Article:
Discussion: Diverse Leadership Styles and Skills
December 18, 2020
Why is There a Rise in Alzheimer’s Disease?
December 18, 2020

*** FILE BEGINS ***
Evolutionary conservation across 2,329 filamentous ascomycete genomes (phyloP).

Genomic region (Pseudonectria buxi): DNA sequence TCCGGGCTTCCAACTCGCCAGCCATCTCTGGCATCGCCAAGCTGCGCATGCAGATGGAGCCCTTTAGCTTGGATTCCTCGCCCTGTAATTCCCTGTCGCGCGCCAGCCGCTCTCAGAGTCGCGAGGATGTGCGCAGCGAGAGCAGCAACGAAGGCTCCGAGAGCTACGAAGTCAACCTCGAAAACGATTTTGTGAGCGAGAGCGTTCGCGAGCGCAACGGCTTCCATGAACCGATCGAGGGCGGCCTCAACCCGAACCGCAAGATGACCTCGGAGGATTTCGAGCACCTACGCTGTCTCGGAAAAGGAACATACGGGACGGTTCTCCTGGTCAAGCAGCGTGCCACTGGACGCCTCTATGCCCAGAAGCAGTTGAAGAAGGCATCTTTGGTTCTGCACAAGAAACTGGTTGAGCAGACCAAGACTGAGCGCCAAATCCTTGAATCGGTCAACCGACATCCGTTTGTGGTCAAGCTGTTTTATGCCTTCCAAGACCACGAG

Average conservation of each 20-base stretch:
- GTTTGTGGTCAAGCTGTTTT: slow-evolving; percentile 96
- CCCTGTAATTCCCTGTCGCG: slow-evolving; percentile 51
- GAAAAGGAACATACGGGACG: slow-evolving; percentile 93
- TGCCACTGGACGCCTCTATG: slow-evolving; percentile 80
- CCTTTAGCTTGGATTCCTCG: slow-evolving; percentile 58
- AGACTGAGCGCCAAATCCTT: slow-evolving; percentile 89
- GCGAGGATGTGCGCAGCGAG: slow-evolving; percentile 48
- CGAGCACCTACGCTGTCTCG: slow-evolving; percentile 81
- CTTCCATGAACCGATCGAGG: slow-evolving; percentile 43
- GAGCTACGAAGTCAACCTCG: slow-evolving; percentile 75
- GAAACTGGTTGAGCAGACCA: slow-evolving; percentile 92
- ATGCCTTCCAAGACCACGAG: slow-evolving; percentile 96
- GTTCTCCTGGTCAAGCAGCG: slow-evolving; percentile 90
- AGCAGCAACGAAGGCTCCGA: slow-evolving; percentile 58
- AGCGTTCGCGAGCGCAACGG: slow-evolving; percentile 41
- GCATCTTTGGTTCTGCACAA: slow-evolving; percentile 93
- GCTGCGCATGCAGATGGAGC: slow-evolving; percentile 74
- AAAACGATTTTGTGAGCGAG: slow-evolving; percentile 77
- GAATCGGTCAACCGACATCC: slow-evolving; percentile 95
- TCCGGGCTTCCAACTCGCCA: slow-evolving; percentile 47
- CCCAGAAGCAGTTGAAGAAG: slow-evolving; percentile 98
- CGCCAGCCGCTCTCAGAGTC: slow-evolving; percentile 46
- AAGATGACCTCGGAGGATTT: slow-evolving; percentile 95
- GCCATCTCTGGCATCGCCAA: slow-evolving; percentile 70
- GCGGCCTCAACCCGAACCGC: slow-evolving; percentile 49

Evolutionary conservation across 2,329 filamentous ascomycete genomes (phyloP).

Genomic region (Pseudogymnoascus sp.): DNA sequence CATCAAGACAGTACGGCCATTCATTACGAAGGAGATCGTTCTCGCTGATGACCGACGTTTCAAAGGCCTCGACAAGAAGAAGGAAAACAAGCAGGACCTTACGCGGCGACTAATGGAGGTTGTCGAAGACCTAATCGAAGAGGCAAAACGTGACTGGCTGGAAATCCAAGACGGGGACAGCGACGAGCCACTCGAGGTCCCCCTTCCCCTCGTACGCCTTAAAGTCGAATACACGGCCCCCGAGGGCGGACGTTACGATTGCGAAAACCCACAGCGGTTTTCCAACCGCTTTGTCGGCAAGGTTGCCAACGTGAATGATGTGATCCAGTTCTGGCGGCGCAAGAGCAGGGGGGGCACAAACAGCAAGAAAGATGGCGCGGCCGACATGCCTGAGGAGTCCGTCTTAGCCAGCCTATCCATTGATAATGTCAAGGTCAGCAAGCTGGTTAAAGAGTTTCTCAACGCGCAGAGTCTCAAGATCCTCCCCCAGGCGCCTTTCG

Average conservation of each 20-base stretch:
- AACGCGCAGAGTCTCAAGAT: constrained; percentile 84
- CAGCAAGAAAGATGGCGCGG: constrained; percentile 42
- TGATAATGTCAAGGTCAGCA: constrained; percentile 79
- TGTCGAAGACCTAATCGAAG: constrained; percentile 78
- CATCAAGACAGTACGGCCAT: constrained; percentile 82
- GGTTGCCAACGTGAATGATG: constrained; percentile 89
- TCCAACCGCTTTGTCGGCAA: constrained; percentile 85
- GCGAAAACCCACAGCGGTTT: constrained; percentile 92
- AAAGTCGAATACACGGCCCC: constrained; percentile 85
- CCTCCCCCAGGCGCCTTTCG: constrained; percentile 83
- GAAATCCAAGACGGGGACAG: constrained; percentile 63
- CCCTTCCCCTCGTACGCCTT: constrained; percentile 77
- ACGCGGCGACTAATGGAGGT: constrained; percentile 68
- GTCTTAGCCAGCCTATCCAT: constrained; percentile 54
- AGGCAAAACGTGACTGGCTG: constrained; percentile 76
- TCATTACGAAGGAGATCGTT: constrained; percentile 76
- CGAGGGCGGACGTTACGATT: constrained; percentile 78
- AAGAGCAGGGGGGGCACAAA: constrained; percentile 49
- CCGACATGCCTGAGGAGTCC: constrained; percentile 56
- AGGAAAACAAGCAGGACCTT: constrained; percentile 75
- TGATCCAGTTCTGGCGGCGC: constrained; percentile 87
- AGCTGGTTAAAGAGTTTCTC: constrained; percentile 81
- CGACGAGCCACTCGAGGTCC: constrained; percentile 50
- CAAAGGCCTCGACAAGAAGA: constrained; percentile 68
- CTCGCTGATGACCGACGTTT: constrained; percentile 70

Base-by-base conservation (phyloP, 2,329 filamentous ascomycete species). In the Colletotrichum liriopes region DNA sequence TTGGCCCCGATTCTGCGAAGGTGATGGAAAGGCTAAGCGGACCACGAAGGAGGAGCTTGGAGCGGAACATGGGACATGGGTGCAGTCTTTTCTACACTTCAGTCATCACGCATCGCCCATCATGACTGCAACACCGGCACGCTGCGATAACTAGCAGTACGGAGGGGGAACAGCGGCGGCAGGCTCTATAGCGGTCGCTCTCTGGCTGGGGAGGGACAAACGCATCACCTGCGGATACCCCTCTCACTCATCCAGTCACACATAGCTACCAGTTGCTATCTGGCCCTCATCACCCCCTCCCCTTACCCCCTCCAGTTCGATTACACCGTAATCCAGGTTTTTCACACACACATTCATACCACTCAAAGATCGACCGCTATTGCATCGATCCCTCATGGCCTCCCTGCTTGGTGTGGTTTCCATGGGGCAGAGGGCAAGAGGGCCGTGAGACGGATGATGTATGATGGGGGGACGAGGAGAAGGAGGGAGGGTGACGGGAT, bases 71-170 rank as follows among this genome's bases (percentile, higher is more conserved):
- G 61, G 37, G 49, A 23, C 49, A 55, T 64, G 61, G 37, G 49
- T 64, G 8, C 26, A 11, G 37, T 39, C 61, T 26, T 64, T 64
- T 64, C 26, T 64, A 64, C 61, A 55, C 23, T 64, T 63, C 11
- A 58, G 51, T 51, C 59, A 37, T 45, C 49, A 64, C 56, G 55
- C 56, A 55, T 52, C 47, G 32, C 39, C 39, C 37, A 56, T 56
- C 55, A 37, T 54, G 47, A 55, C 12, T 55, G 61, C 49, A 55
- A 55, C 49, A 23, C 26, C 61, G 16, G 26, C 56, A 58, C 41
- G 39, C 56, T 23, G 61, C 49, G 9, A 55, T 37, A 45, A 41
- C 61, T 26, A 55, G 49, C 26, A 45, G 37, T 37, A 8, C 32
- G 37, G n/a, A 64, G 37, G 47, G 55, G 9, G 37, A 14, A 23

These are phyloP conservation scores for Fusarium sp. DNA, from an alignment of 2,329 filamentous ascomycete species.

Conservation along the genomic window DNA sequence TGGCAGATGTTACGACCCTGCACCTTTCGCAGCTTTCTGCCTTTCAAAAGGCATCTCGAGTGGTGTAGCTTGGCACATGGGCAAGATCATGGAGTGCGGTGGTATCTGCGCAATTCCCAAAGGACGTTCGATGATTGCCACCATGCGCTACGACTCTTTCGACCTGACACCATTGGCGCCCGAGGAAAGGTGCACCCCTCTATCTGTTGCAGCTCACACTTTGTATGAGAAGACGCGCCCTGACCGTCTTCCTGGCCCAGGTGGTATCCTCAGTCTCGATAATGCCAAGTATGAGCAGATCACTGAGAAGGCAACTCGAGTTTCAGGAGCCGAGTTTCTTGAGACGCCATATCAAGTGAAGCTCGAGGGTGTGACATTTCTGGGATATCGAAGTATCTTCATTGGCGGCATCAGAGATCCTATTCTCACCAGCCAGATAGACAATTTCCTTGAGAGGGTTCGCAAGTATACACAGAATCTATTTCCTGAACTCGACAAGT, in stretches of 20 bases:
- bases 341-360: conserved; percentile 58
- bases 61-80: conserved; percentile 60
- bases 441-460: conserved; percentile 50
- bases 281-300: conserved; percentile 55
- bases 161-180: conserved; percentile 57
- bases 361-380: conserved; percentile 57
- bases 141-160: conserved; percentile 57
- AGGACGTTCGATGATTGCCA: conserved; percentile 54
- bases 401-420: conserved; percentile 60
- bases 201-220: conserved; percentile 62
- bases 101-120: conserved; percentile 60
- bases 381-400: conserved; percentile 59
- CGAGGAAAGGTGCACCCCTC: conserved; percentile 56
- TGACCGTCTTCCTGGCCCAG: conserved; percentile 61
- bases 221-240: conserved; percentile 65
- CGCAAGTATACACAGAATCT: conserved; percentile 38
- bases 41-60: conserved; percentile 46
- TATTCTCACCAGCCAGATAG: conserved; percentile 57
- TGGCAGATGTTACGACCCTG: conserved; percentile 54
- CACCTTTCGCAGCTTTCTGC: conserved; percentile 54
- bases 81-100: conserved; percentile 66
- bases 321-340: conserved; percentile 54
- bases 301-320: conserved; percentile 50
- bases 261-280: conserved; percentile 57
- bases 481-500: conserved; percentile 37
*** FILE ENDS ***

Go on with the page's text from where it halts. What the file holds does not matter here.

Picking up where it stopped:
1. Why is it easy for college students to get and use credit cards? Aside from the obvious impact of “forgoing future consumption” to repay the debt, how can students credit practices affect their financial future? 2. What are three debt and credit trends that suggest few people are practicing frugality? 3. What does it mean to determine your own borrowing capacity and stick to it? Why is this strategy necessary when “choosing wealth”? 4. What is the relationship between borrowing capacity and an emergency account? What is the advantage or disadvantage of using less liquid accounts for emergency savings and, in the event of an emergency, immediately relying on credit? 5. What financial ratios are useful in monitoring your borrowing capacity? How are these ratios calculated and interpreted? 6. Review the 12 keys to success. Which strategies could you utilize to avoid bad debt? 7. According to the survey of college students by Fidelity, the average undergraduate accumulates about $3,000 in credit card debt. Jena has decided to use the time value of money tools from Chapter 3 to calculate the size of the monthly payments that a typical under-graduate would need to make to pay off his or her $3,000 of credit card debt over 1 year (12 monthly payments), assuming an annual interest rate of 17.5 percent. If, instead of having to make that credit card payment, a new college graduate invested that same amount monthly in a mutual fund earning 8 percent on average, how much

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